To var or not to var – c# implicit variable declaration

January 13th, 2011

There is always a lot of talk about coding conventions and best practices, and with C# 3.0 came implicitly typed local variables which enables the var keyword to be used when declaring variables. The variable will in fact be strongly typed. The compiler takes care of that by determining the appropriate type. The question is in which cases should we use var instead of the usual explicit declaration?

As many things, this is somewhat a matter of taste. That is, unless we’re talking about anonymous types (for instance when using LINQ) in which case you have to use var. Generally, there are three different camps regarding this. Some don’t use var unless they have to, some use it only when the type is obvious, and others use it all the time.

Let’s go through the pros and cons:

What are the benefits of using var

  • Dont Repeat Yourself (DRY) – Redundant code should be avoided.
  • Faster creation of code
  • Calls for improved naming of variables – can work as a reminder for descriptive naming
  • Improved readability – in some cases (where the repeated type is long and complex)
  • Less code modification if you later need to change the type
  • Clearer distinction of when you really want to specify the type

The disadvantages of using var

  • Loss of readability – in some cases (where the type isn’t obvious)
  • Changes to the type could introduce bugs which the compiler otherwise would have caught for the developer

The main argument for not using var is usually loss of readability. Let’s take a further look at that. Consider the following:

1
Dictionary<string, List<string>> myDictionary = new Dictionary<string, List<string>>();

Or…

1
var myDictionary = new Dictionary<string, List<string>>();

Which do you find more easy to read? Let’s not forget about intellisense by the way, which you often have to use anyway.

Obviously there are situations where the contrary applies, but repeating complex types seems redundant and I see no benefits doing so. On the other hand, I find it unnecessary to use var for primitive types such as int or string.

As for the compiler not complaining after the type has been changed – by avoiding the use of var in such situations, for instance when declaring a variable in a for-loop declaration, you should be safe anyway. In some cases it’s even safer to use var in for-each loops as it could force you to write an explicit cast.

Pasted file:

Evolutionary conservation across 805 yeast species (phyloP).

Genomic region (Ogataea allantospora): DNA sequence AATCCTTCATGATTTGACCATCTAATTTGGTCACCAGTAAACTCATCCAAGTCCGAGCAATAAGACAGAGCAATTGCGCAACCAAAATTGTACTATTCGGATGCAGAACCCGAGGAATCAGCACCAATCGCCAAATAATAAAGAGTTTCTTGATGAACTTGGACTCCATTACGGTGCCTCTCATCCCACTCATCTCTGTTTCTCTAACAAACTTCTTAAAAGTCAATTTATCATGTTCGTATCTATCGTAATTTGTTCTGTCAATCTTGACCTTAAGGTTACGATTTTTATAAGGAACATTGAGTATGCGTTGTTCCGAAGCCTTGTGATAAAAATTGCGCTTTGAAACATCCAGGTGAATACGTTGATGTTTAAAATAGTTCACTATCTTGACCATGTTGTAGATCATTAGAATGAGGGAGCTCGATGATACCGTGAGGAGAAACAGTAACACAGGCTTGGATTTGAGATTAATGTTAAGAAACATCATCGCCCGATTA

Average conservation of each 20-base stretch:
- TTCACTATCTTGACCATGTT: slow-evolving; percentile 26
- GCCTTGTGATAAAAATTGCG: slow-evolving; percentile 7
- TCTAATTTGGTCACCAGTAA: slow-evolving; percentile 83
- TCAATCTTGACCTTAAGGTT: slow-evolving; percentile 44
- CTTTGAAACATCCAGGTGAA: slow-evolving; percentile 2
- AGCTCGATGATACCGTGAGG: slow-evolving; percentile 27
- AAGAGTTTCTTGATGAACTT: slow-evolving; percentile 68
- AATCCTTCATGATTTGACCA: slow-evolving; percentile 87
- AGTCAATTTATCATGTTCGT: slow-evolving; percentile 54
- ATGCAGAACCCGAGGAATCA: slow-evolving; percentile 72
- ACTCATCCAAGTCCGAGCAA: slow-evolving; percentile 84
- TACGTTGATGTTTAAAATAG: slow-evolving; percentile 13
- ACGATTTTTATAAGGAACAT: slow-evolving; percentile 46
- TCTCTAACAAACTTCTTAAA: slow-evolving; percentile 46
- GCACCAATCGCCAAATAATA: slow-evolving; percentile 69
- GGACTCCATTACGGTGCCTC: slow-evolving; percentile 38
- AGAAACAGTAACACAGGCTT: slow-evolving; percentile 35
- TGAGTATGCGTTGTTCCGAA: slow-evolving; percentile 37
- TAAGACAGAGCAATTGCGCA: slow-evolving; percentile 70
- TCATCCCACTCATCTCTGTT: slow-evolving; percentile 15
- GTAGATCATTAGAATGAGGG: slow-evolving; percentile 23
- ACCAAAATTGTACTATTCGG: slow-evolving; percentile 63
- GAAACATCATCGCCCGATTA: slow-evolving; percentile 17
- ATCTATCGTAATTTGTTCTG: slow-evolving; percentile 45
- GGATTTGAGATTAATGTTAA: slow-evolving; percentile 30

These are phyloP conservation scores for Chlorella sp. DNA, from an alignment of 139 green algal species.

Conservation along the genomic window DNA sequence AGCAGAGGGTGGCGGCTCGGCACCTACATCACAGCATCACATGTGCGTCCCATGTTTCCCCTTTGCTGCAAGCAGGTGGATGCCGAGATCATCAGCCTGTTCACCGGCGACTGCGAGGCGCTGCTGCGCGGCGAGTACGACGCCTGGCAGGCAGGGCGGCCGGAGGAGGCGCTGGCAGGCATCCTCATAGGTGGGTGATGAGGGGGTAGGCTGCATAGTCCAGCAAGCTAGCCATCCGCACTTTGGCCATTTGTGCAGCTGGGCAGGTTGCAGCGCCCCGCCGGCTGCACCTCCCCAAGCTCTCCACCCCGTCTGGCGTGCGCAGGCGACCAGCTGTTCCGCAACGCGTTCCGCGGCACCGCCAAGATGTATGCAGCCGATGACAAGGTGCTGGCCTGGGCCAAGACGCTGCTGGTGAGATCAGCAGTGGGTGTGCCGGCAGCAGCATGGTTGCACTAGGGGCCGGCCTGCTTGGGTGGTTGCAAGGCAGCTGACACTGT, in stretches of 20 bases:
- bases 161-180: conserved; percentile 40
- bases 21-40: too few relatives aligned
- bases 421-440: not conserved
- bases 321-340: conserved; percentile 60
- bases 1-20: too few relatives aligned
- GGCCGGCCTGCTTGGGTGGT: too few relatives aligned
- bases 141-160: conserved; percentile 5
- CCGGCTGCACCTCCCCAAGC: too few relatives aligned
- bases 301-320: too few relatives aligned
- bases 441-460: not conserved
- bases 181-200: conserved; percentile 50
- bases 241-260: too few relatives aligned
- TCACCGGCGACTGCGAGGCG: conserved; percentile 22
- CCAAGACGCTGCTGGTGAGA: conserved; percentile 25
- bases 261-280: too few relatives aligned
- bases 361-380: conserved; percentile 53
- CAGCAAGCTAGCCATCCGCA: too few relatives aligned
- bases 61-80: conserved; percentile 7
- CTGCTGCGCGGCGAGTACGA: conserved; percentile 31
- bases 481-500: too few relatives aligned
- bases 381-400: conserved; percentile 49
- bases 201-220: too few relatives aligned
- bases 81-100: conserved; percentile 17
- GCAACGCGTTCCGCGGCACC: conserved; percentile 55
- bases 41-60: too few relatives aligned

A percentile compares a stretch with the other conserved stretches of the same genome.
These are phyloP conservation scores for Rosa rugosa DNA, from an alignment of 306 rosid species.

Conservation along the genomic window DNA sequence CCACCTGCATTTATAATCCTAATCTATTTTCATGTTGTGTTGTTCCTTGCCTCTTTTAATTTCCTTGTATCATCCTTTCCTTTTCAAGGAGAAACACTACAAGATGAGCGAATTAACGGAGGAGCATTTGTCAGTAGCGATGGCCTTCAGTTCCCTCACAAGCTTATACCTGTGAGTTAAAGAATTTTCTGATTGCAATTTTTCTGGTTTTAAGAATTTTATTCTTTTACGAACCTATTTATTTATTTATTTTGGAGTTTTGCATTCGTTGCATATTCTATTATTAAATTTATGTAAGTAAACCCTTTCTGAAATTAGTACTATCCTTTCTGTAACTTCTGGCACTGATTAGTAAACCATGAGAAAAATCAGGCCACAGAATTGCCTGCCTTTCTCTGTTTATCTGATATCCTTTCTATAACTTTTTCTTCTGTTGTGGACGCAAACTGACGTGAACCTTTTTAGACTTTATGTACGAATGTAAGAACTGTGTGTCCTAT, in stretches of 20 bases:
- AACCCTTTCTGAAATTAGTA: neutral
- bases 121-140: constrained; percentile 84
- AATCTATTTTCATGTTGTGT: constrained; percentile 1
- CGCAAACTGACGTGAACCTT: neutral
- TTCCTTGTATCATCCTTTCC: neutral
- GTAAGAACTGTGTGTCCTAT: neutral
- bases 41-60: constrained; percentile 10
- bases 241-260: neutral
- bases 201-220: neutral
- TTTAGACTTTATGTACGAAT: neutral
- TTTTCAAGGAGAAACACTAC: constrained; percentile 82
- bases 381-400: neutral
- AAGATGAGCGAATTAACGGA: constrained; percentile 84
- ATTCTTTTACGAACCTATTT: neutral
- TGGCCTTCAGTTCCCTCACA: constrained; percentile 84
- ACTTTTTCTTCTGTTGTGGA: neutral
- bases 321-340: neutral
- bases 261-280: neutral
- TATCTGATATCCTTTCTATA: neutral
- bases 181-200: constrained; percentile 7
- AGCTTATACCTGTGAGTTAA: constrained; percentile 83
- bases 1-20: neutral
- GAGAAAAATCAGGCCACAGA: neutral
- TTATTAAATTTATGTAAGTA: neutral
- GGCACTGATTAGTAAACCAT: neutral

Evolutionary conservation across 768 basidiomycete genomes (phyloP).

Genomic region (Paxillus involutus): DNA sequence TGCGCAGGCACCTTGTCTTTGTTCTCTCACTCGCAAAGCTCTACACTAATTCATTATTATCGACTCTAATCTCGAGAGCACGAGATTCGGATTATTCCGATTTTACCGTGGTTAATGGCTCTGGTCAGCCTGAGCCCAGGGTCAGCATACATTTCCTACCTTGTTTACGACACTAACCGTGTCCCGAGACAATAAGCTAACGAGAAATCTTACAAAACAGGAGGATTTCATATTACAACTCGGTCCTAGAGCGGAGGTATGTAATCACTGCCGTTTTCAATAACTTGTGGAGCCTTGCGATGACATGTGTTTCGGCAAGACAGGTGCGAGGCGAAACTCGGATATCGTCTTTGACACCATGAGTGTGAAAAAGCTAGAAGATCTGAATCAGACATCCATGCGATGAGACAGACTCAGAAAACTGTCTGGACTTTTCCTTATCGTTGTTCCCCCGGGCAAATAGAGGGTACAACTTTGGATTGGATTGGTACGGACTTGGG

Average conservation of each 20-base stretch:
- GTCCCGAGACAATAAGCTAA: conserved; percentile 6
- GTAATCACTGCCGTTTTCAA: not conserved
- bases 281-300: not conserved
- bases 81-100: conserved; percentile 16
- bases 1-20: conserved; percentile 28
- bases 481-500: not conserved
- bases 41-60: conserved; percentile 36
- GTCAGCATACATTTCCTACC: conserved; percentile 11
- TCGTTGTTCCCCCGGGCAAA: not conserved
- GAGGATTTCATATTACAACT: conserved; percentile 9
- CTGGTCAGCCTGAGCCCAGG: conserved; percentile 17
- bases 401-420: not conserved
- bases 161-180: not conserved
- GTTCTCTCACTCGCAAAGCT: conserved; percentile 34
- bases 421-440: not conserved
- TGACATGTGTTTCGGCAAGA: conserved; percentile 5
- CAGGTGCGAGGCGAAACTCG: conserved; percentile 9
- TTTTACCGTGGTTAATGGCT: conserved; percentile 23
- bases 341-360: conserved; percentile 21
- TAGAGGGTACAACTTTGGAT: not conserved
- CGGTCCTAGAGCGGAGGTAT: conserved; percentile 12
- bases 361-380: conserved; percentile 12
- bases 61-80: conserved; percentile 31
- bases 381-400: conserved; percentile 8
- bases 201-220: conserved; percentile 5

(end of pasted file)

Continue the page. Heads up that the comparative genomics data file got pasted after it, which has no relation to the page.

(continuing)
What about consistency and clear guidelines?
Organisations usually prioritize consistency and simple, clear guidelines over all of the pros and cons listed above, which probably will result in guidelines to advocate one of the two extremes regarding this; never to use implicit variable declarations – or use it everywhere. That means the ideal theory will be ignored.

Conclusion:
In my opinion the var keyword should certainly be used with care, but redundant declarations should be avoided. Therefore it would be preferred to use implicit declarations wherever it’s appropriate, i.e where the type is clear and obvious. Consistency shouldn’t be neglected, but I believe developers in the an organisation would identify the same situations where the type is ambigous.

In the end it’s really about finding a sensible balance. If keeping in mind to use var to avoid repetition and obvious type declarations, the answer is pretty clear of when to var or not… where the type is reasonably obvious.

What are your preferences? Leave your replies in the comments section!


Here are a couple of good/bad examples based on a reasonable usage of implicit variable declaration…

+ Good:
var numbers = new int[] {1, 2, 3, 4};
var stringbuilder = new StringBuilder();
var cars = new List();
var orders = new Dictionary();

+/- OK with either (but prefer explicit declaration):
int pages = 10;
string username = “john”;
var username = “john”;
var order = GetOrder(orderId); // ok if the type is Order, otherwise not
for (var x = 1; x < 10; x++)

– Bad:
var settings = GetInboxSettings(); // not obvious at all
var userId = GetUserId(); // ambigous, is this guid or int?
Dictionary orders = new Dictionary(); // redundant